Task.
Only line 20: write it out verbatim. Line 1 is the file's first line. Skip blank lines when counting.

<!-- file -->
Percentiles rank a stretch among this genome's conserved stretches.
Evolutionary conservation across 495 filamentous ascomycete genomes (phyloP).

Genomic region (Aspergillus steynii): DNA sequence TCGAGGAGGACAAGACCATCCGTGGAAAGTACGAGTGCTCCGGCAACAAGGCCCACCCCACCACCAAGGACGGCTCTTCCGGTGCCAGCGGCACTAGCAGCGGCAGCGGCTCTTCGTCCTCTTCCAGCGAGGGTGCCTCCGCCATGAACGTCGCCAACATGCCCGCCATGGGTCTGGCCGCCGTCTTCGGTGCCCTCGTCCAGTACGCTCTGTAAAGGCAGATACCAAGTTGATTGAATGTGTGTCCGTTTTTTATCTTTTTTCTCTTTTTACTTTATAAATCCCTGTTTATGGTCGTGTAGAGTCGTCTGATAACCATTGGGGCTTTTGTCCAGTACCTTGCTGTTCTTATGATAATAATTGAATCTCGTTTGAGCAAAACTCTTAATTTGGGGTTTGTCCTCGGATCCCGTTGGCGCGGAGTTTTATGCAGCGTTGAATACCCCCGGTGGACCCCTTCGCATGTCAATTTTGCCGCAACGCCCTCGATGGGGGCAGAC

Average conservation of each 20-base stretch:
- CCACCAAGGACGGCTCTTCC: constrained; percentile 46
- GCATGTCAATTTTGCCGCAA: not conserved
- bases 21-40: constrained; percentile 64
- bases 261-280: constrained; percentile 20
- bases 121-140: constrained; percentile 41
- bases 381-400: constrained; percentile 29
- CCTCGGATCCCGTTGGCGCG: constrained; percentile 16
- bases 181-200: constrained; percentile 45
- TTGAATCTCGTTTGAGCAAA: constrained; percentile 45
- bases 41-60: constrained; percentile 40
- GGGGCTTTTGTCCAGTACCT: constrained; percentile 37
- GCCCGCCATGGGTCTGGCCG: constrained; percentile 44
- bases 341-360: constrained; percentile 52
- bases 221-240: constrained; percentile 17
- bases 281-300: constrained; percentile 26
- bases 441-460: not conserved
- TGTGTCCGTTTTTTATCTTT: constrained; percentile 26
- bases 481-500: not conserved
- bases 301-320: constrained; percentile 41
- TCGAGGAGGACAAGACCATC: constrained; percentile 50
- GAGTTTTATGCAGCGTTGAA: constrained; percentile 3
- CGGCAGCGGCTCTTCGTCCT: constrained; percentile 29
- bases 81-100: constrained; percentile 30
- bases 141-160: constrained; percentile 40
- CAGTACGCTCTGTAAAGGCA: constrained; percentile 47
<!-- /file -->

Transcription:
- bases 441-460: not conserved